Jump To Top


China's Dongguan is latest southern city to be hit by COVID-19

BEIJING (Reuters) – The major manufacturing hub of Dongguan in China’s most populous province of Guangdong launched mass testing on Monday for the coronavirus and cordoned off communities after detecting its first infections in the current outbreak.

FILE PHOTO: Property management workers in protective suits deliver goods to residents at a compound under lockdown due to the recent coronavirus disease (COVID-19) outbreak in Guangzhou, Guangdong province, China June 2, 2021. Picture taken June 2, 2021. China Daily via REUTERS

The Delta variant of COVID-19 has dominated infections in the provincial upsurge, the first time it has hit China. Seen by experts as highly transmissible, the variant was first identified in India.

Dongguan launched its citywide testing programme following two cases reported since Friday. City authorities told residents not to leave, except for essential reasons.

Even then, those leaving must show negative test results within 48 hours of departure.

Entrances on highways to other cities were closed, while shuttle buses between airports in Guangzhou and Shenzhen, and a check-in terminal in Dongguan, were halted. Some museums and libraries in the city also closed to visitors.

Its factories are still running, however.

“(Workers) need to do COVID tests, but it’s not a prerequisite for them to be able to enter factories,” said King Lau, who helps manage a metal coating factory.

“My staff will do (their COVID tests) after work, although there will be long queues.”

Graphic: Novel coronavirus hits handful of cities in China’s populous Guangdong province –

Guangdong has reported 168 confirmed infections since May 21, with nearly 90% of them in its capital, Guangzhou.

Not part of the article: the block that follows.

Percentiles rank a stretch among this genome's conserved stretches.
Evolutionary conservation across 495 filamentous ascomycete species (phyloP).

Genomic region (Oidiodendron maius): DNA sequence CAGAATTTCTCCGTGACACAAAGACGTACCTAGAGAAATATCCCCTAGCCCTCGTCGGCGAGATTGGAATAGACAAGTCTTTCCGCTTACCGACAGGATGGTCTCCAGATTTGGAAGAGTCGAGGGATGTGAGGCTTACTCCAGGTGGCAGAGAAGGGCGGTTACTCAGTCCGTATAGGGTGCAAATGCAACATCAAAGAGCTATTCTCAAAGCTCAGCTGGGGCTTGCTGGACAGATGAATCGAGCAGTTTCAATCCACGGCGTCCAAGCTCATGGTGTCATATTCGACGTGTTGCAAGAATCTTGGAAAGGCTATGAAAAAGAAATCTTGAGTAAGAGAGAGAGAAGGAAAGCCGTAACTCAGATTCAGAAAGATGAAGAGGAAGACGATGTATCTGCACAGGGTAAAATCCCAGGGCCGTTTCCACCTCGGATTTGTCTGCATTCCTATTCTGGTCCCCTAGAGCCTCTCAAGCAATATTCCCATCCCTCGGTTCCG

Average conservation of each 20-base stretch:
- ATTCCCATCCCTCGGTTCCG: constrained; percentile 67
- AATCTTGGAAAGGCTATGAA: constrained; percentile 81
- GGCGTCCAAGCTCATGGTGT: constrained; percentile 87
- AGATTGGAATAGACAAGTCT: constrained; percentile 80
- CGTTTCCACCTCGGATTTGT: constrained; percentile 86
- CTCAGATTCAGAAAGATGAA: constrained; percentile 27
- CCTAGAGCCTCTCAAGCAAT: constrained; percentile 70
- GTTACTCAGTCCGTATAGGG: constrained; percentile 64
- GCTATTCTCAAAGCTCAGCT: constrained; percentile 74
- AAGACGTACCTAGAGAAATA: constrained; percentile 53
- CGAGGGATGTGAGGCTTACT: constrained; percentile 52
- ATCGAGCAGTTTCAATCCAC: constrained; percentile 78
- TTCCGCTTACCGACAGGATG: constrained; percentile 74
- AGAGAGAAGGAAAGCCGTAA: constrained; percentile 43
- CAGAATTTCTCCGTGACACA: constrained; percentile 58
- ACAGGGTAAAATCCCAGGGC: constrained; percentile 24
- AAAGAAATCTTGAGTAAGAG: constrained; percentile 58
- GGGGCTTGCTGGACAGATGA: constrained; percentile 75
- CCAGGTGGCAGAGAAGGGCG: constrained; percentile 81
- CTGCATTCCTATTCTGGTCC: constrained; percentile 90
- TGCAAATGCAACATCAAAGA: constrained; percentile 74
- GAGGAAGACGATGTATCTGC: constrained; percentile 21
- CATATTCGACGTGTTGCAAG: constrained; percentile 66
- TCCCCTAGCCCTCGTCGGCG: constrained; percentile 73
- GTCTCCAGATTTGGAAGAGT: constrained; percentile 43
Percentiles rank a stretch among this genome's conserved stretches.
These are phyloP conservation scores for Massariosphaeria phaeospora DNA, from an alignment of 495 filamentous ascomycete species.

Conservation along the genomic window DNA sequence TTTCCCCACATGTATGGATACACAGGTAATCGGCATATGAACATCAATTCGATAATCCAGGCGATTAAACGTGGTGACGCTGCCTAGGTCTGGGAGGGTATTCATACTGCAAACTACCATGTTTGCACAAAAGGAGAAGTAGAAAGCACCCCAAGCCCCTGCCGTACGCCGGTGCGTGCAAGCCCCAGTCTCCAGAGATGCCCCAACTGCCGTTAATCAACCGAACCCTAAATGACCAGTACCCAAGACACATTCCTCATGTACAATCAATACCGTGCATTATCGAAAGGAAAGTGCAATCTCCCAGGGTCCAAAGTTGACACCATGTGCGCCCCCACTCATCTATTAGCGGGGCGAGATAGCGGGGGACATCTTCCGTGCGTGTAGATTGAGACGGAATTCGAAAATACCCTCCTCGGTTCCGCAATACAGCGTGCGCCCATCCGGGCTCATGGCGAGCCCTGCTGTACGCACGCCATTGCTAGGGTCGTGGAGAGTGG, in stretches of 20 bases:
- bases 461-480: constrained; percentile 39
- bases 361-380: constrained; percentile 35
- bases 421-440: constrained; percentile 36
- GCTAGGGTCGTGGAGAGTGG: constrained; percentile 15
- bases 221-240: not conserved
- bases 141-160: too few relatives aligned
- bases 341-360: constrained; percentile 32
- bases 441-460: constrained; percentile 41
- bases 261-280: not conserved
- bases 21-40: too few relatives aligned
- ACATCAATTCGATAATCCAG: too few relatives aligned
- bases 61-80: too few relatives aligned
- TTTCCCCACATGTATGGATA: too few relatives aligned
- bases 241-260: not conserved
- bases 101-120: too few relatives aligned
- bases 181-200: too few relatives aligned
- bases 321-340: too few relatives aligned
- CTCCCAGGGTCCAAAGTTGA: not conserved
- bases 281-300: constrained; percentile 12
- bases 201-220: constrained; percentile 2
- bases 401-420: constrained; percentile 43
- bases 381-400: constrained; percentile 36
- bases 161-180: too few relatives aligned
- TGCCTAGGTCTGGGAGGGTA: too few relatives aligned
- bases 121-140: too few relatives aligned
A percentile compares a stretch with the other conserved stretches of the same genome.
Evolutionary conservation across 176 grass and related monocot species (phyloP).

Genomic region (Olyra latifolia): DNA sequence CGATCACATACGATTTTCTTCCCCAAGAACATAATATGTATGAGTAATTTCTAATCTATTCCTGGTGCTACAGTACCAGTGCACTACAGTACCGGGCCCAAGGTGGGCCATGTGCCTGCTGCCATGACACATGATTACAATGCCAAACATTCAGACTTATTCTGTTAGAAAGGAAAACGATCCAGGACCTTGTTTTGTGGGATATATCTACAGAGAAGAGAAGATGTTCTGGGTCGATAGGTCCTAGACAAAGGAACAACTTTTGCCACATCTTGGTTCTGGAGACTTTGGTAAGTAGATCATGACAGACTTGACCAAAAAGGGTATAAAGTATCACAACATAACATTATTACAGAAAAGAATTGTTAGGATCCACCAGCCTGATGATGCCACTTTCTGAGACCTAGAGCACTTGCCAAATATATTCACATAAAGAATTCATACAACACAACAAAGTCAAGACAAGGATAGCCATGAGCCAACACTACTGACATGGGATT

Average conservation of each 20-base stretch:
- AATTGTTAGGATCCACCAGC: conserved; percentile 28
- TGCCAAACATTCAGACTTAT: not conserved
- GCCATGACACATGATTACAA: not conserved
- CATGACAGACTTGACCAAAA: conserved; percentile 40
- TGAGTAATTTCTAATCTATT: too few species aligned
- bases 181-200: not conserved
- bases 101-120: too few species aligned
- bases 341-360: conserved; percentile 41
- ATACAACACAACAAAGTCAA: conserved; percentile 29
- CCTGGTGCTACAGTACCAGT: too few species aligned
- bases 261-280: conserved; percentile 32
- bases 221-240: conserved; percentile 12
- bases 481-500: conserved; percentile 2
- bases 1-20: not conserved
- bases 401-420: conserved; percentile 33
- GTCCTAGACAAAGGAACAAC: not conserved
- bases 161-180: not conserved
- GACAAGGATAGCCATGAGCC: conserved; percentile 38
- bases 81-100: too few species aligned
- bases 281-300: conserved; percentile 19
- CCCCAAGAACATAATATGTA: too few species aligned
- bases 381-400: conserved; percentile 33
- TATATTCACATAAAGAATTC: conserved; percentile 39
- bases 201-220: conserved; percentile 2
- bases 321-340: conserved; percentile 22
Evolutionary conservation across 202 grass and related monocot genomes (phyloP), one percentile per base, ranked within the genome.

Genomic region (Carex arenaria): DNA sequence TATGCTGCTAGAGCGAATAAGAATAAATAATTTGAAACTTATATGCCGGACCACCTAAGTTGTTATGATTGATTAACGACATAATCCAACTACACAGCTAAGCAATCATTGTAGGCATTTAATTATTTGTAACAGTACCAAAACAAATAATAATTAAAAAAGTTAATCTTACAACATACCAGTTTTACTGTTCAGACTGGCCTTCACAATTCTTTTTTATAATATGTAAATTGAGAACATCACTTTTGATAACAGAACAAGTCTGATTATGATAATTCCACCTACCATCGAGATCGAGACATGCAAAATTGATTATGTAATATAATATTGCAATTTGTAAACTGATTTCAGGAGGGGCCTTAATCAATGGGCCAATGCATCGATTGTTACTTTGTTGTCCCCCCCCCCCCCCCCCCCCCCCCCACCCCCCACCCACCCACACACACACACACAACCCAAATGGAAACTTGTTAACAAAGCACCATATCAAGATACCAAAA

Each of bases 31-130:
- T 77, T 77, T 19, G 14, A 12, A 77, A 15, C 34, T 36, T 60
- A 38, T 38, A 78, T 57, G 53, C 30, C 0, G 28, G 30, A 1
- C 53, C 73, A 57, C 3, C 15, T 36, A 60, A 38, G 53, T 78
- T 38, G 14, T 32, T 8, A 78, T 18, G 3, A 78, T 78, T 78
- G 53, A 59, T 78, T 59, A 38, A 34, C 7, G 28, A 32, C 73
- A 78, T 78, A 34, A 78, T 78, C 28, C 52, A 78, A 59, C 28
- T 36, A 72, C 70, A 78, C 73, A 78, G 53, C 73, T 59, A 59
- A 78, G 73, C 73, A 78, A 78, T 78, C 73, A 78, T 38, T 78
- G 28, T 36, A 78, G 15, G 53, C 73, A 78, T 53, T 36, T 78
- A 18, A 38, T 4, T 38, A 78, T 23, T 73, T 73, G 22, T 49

But the cases are few compared with the rest of the world and previous outbreaks in China.

The northeastern region recorded more than 1,150 infections from late December to early February for the worst domestic outbreak after that in the central city of Wuhan, where the virus emerged in late 2019.

But Guangdong, a key entry point for travellers and cargo, is not taking any chances.

Although its capital has reported no cases for two successive days, the province as a whole is still detecting new infections.

Graphic: Guangdong cities with local confirmed covid-19 cases –


Strict disinfection and quarantine measures since May 21 have led to congestion of vessels waiting to berth in one of China’s busiest container ports, Yantian International Container Terminal (YICT) in Shenzhen.

“The impact would be bigger than the Suez Canal incident,” said Patrik Berglund, chief executive of Xeneta, an ocean freight rate benchmarking firm headquartered in Oslo.

Although 50 vessels were waiting outside the port, more than 160 were being affected, he added.

“We’ve seen exporters who cannot wait for the port congestion to ease turning to trucks to send the cargoes from China to Europe.”

Normal operations are expected to resume by end-June.

But even as congestion at Yantian eases, traffic at the Shezhen port of Shekou and the main Guangzhou port of Nansha remains high, shipping firm Maersk said on its website.


Chinese experts said Guangzhou’s fight against the Delta variant served as a warning to other cities against complacency.

China reported 17 new confirmed mainland infections on June 20, down from 23 a day earlier, its health authority said on Monday, adding that one of the new cases one was a local infection in Dongguan, while the rest were imported.

“All our workers were asked to complete their testing yesterday, and the results were all fine,” said the owner of an electronics plant in Dongguan.

“Also, we’ve all been given the second shot of the vaccine,” said the factory owner, surnamed Wang.

Guangdong has sped up its vaccination effort since the outbreak. By May 19, before any local cases were reported, it had administered 39.15 million doses.

By June 20, the figure was 101.12 million, meaning more than 60% of its doses were injected over one month.

Source: Read Full Article

  • Posted on June 21, 2021